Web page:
Why these questions are important for you and your yoga teacher
I open almost every class with a check-in – whether it’s a private class or large public class. “How is everyone doing today? Any requests?” If you have ever wondered what to do or say when your teacher asks these questions, you’re definitely not the only one and it takes some time before you really know what to ask for.
New students in general look at me a little befuddled and I can imagine what they are looking at me thinking “you are the teacher don’t you know what I need? I just showed up.” I smile and begin class.
Intermediate students dance around the topic a bit more “…Well my neck kind of hurts… I am little tired… My back is tight…” Perfect! I can weave in a few poses and space to open some of those things up. And we might have a conversation about what they have been doing that could result in such a sensation in the body. And no it isn’t because you are old 🙂 pain and disease in the body are the result of an unhealthy pattern – movement or otherwise – your body signals discomfort in these habits to your brain to encourage you to change the pattern to a healthier one. It is my job as your yoga teacher to help you learn and understand what your body is telling you – we are learning the language of your body.
Advanced students come in and know exactly what they want and need. “Hot summer day… I’m at the the end of a travel week…. Maybe some restorative yoga?” They know exactly what will bring them back into balance and support a centered calm and productive end to the week.
If you are at a loss as to what you should say when I ask these questions, you can look to the below points for a little guidance:
- Talk about the energy level you are at in this moment, are you feeling ready for the class and the day? Having a hard time still waking up? Looking to wind down after a busy week?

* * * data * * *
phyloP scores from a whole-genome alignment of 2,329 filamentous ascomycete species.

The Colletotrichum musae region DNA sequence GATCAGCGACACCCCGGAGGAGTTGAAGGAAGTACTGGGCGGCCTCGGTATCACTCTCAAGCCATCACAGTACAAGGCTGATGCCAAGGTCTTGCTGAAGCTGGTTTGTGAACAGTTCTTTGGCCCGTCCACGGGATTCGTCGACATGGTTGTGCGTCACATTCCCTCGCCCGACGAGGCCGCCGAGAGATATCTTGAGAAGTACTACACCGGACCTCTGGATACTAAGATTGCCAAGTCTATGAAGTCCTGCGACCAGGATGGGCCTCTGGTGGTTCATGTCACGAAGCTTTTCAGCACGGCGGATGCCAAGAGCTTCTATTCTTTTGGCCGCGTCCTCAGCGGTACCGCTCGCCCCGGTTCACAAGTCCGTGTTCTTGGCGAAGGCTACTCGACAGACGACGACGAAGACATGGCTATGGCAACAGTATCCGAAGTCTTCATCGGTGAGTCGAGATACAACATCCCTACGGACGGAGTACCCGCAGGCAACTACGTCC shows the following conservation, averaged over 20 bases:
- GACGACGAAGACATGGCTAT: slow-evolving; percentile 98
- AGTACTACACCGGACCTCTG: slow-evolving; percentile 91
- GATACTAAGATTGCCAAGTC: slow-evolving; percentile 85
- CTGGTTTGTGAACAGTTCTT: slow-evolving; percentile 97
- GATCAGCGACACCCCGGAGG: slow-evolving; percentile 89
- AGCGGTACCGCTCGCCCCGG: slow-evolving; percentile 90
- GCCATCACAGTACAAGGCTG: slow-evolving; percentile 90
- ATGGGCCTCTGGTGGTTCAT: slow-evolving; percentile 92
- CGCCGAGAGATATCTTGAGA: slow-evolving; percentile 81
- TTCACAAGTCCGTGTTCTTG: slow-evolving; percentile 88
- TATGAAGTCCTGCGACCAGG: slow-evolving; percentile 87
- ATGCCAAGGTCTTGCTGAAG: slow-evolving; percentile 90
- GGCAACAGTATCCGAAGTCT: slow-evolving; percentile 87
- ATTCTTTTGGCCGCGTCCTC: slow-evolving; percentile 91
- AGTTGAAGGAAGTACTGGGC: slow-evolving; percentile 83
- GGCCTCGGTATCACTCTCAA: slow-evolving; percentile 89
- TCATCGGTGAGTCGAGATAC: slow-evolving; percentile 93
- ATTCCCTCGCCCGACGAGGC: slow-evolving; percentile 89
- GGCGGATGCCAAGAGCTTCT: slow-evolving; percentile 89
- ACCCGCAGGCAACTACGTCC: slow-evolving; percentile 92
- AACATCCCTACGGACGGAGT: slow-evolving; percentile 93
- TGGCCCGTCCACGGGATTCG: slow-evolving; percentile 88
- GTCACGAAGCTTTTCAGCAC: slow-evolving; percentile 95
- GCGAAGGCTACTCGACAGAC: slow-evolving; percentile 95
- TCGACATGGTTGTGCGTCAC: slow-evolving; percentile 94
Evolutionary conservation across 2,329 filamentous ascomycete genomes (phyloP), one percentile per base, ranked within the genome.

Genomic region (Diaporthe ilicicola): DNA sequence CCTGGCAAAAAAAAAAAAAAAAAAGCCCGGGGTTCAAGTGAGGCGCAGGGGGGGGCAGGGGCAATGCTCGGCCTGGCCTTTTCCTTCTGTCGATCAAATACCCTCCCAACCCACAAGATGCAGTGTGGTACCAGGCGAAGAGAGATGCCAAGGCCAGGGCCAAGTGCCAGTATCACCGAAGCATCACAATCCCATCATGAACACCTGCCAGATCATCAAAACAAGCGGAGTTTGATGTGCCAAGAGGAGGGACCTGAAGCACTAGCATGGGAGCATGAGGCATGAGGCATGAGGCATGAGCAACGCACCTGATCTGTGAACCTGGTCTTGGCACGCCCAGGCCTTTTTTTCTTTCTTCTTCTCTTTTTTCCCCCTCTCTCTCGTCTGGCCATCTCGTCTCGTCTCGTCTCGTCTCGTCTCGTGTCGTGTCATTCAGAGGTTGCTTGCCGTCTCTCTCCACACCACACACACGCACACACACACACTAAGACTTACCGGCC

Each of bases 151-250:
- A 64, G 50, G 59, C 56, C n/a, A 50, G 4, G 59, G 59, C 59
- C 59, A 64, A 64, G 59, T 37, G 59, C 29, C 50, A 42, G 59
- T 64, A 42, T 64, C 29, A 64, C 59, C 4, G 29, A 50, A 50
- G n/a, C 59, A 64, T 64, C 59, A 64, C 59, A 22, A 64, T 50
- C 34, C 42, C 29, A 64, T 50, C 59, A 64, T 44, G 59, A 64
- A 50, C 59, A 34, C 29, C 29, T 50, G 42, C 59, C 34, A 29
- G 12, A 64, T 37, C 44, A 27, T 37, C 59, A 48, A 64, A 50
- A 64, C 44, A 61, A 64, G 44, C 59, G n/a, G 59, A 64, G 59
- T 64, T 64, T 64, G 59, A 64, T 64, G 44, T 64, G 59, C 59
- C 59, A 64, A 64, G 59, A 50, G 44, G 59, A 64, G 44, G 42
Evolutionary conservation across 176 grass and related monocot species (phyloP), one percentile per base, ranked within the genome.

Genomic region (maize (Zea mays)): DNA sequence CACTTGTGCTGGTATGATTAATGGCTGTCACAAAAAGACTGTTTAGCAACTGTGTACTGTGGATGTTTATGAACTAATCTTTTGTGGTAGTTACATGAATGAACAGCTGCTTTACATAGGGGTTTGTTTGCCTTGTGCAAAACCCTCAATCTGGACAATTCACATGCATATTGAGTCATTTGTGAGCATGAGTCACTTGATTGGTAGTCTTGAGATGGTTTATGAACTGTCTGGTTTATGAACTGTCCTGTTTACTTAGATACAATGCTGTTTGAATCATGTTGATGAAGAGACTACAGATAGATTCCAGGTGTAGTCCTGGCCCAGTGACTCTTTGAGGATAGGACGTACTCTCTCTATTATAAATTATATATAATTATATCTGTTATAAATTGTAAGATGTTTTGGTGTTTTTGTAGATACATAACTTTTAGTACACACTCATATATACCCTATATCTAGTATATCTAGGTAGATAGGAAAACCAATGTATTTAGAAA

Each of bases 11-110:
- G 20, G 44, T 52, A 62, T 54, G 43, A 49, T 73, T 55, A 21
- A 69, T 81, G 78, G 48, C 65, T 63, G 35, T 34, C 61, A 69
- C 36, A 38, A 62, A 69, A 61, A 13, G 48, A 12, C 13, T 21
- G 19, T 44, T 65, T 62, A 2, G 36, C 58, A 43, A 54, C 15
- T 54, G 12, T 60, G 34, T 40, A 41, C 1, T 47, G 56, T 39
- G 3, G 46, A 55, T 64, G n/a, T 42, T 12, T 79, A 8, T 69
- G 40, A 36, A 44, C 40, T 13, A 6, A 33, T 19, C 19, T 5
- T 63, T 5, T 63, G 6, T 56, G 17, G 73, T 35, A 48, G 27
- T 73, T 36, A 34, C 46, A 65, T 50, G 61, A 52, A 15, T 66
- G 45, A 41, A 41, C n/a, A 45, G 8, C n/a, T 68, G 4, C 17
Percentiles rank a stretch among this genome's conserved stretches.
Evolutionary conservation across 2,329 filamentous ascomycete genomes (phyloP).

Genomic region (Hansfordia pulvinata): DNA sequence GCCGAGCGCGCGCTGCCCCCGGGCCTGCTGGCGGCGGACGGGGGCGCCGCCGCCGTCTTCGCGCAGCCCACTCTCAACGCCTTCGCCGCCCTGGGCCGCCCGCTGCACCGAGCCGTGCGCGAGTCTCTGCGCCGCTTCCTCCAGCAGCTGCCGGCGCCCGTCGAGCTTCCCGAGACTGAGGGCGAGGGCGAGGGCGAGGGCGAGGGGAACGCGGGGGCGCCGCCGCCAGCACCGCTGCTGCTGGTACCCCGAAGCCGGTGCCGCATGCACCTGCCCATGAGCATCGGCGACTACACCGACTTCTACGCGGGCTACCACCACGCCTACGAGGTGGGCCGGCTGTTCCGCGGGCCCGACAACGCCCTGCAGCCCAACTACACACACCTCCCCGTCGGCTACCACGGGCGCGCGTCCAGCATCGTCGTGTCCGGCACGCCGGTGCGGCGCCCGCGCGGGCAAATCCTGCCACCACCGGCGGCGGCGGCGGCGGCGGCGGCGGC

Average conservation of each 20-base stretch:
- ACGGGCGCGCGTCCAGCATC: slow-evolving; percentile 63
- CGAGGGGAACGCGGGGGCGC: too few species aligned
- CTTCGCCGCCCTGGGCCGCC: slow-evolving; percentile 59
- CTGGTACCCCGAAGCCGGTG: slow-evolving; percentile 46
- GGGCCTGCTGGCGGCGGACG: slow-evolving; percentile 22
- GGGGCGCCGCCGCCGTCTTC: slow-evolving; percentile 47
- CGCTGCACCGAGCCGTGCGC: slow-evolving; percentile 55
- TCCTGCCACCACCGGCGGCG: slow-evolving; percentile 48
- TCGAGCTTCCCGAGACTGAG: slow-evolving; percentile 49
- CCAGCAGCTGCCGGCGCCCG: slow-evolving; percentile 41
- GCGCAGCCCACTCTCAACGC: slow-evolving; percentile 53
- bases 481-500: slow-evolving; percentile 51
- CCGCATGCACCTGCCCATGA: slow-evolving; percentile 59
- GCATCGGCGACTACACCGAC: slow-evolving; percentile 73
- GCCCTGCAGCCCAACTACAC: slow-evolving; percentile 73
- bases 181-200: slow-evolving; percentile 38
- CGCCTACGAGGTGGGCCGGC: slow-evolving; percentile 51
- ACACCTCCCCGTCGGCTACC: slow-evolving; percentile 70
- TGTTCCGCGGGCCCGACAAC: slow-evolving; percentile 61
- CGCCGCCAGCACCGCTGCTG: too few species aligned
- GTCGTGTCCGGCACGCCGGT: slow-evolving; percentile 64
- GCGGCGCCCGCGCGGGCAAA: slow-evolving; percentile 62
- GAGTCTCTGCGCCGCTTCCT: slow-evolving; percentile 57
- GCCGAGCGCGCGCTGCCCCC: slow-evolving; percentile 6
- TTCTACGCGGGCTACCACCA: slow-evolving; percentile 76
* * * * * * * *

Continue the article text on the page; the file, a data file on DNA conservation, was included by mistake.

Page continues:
- Are there any notable issues, injuries or areas where your body is tight? If you work on a computer all day you may need to relieve a tight neck and shoulders. If you are often sitting down, you can request hip-openers. Busy week? Maybe ask for some poses to help with stress relief. Think about what you want before coming to the studio that day to get the most from the flow of class.
At the end of the day the aim of the class is to create a safe space. The point of yoga shouldn’t be trying to hit a perfect pose. My classes are about creating a community where we are accepting of and reflective of all bodies and levels. I want you to find peace and ease within your mind and express your additional needs. One of the greatest gifts of being a teacher is when you can begin to see your students embodying the teachings you provide during class and it makes me so excited and happy when you all progress! Progression doesn’t mean you can hold a headstand for 5 minutes. It means you and easily identify what your body is telling you and communicate those needs and know you have resources to meet those needs.